Back in January, Lazer broke cover with its latest helmet called the Sphere, touting increased ventilation and optional MIPS head protection for roadies at a mid-level price.
“The Sphere delivers a perfect combination of great looks, all day comfort, performance and features to help protect in the event of an impact. You will look forward to every ride in the Sphere,” announced Lazer.
Leading up the Sphere, we had the pleasure of reviewing the Belgian brand’s top-of-the-line G1 and Bullet 2.0 helmets to much acclaim.
So, when the opportunity to review the MIPS version of the Sphere presented itself, we were excited to see how a helmet costing $100 less would stack up.
Like the G1, the Sphere also features Lazer’s thumbwheel adjustable Advanced Rollsys System (ARS) that’s designed to evenly distribute pressure around the head for a precise fit, along with a docking area for convenient storage of eyewear, while a 15-degree angle assures maximum airflow and a reduced aerodynamic signature. Moreover, the new lid is also compatible with the company’s clip-on Aeroshell that further increases aerodynamic efficiency by closing-off the vents.
Regarding safety, the Sphere MIPS was recently awarded a 5-Star “Best Available” protection rating from Virginia Tech.
So, with all of these accolades and tipping the scales just 45 grams more than the super lightweight G1, how does the Sphere MIPS stack up?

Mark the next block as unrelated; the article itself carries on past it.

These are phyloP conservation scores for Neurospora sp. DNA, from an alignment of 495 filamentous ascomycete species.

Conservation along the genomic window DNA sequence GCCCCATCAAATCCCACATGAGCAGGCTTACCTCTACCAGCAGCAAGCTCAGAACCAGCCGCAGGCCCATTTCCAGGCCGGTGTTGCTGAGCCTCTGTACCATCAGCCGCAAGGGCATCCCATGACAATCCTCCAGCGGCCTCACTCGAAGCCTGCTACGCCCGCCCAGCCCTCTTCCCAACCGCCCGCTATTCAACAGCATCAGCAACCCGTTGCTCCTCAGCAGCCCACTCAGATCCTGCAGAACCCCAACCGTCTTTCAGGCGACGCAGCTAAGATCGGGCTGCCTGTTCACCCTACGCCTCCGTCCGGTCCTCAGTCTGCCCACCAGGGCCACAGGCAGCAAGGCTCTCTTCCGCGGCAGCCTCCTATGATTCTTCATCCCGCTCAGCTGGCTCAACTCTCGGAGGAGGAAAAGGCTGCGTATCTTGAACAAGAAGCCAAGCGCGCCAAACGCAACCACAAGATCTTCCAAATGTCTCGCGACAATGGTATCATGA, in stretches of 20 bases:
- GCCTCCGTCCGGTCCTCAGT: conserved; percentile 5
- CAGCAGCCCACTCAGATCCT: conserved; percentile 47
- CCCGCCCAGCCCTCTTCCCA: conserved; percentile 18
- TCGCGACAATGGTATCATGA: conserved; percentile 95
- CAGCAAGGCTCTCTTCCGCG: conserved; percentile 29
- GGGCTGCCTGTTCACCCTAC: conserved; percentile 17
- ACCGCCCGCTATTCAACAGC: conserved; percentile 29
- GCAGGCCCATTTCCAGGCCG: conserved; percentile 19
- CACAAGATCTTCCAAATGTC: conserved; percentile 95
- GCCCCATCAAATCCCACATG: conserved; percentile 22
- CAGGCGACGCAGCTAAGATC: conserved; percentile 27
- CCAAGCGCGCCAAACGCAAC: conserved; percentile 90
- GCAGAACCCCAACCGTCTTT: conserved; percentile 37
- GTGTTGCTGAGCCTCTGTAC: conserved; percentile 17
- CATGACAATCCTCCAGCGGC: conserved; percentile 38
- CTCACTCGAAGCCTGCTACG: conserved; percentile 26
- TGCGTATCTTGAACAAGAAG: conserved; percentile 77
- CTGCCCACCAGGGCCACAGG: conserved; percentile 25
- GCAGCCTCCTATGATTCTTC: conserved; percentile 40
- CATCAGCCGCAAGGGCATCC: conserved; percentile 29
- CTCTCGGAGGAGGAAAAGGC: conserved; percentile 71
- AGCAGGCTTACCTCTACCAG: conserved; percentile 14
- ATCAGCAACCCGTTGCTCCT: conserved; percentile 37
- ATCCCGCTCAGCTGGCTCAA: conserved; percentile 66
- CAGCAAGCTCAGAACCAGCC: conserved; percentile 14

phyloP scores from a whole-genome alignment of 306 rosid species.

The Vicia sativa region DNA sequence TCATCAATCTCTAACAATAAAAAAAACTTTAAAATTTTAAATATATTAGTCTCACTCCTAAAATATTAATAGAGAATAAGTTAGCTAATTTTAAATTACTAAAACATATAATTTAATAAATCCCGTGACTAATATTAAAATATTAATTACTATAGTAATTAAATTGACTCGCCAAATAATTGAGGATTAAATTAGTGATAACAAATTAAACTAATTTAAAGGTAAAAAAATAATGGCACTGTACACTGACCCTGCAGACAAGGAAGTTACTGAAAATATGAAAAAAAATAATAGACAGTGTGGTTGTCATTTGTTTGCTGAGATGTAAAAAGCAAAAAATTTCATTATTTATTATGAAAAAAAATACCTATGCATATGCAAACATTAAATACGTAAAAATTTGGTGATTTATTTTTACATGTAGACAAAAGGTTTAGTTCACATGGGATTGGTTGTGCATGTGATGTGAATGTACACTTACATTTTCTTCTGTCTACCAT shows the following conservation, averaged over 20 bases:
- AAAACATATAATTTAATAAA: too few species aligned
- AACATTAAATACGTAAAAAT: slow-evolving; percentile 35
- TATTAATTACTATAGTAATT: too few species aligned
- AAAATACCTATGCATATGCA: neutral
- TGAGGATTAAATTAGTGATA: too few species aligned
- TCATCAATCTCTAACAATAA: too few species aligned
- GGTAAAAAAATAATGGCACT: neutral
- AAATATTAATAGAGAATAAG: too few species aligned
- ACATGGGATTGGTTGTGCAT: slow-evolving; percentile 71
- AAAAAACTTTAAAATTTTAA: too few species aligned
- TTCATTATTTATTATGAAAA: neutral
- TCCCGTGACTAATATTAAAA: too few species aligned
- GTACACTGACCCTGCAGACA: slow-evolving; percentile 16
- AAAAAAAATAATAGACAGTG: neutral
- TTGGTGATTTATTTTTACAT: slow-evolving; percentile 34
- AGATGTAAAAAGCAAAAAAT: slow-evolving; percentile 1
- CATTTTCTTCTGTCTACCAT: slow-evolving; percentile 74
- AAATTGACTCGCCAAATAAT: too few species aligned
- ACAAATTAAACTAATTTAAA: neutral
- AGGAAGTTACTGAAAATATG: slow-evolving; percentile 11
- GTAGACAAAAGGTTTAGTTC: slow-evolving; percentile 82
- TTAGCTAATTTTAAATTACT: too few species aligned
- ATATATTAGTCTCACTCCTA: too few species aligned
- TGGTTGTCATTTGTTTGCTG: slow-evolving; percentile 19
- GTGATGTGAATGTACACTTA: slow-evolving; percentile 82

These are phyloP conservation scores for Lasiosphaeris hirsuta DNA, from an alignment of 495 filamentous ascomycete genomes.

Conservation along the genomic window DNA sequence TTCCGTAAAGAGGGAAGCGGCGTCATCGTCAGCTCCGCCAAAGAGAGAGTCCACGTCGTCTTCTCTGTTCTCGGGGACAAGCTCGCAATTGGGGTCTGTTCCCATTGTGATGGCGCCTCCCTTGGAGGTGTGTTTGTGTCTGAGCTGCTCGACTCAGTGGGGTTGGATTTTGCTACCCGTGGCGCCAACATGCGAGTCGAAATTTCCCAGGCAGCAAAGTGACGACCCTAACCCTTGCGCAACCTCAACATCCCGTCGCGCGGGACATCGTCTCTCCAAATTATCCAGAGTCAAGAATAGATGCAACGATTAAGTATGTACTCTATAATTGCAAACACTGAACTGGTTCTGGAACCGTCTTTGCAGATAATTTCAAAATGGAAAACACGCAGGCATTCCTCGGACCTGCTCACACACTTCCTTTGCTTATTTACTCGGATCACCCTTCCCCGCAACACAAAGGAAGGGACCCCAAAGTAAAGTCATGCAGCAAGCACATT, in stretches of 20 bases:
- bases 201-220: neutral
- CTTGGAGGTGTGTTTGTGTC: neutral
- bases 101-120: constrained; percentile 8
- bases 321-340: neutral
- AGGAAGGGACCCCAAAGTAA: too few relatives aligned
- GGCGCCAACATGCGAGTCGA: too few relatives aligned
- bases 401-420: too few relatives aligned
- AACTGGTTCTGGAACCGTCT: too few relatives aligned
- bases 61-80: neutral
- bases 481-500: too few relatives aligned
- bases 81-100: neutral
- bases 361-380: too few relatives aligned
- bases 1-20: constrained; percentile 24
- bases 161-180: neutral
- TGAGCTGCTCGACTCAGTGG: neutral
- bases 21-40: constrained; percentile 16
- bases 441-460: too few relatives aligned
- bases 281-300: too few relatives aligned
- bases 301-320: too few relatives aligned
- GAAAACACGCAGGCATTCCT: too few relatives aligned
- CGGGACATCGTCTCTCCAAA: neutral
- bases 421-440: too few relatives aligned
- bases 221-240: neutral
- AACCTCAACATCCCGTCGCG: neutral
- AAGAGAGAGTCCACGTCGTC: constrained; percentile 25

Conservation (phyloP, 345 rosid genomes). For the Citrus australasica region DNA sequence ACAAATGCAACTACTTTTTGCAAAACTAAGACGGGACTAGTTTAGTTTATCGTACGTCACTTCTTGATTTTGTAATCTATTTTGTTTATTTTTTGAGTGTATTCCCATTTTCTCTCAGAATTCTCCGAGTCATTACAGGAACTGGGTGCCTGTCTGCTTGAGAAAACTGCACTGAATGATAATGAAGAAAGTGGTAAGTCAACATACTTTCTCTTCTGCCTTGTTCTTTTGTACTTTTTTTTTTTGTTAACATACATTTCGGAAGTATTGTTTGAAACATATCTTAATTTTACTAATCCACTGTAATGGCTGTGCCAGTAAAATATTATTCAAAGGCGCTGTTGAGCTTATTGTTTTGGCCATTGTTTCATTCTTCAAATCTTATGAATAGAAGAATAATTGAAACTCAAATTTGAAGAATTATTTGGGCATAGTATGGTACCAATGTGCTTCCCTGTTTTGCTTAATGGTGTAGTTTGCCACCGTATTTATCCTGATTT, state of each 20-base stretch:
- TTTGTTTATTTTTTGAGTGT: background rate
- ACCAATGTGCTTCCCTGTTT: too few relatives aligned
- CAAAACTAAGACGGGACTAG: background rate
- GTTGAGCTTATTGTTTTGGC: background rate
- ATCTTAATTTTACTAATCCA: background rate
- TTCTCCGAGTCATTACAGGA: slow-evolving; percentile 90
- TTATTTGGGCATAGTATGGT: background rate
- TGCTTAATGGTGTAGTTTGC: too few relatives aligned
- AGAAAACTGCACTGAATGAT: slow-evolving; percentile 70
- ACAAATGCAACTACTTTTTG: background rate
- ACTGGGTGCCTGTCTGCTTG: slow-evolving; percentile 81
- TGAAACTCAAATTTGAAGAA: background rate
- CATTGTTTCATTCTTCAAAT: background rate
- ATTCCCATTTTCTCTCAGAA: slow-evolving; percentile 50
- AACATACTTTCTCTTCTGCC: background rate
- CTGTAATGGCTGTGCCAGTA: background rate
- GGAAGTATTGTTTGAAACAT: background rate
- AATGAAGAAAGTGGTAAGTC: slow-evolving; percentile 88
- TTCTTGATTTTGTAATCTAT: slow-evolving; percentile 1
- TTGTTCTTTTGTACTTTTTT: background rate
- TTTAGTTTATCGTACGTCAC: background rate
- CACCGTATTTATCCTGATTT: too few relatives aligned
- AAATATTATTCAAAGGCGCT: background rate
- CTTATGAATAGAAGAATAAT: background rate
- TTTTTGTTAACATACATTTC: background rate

As with the G1, unless one has an unusually shaped noggin, the Sphere MIPS’ adjustable Head Basket system is pretty straightforward. Yet, revisiting the Rollsys adjustment system once again proved a bit wonky in the beginning. But, as in the past, its function quickly becomes second nature.
However, it would be nice to see Lazer give the Rollsys System a more defined feel, say like detents on the adjustment wheel.
Although, I was informed by Lazer North America that a previous iteration of the Rollsys System which had detents was met with negative feedback from the market.
Out on the road, the Sphere MIPS clearly delivers on Lazer’s promise of providing excellent comfort and optimal ventilation, especially when the mercury starts to spike thanks to its eighteen vents.
Style-wise, I prefer the aesthetics of the Sphere over the G1, having a more uniform profile, particularly at the front. Whereas, its more expensive sibling has kind of a shark-nose look to it. But, that’s purely a personal choice.
At $159 for the MIPS version and $139 for the non-MIPS, one would be hard-pressed to find a helmet that ticks-all-the-boxes like the Sphere.
Being a Porsche-phile for decades, if I were to make an analogy, I would describe the Sphere as being like the 911 GT3 that offers almost the same performance as the 911 GT3 RS, but at the price of a Cayman GT4.
The Sphere is available in a range of sizes that span from small (52–56cm) to extra-large (61–64cm), along with five different colors.
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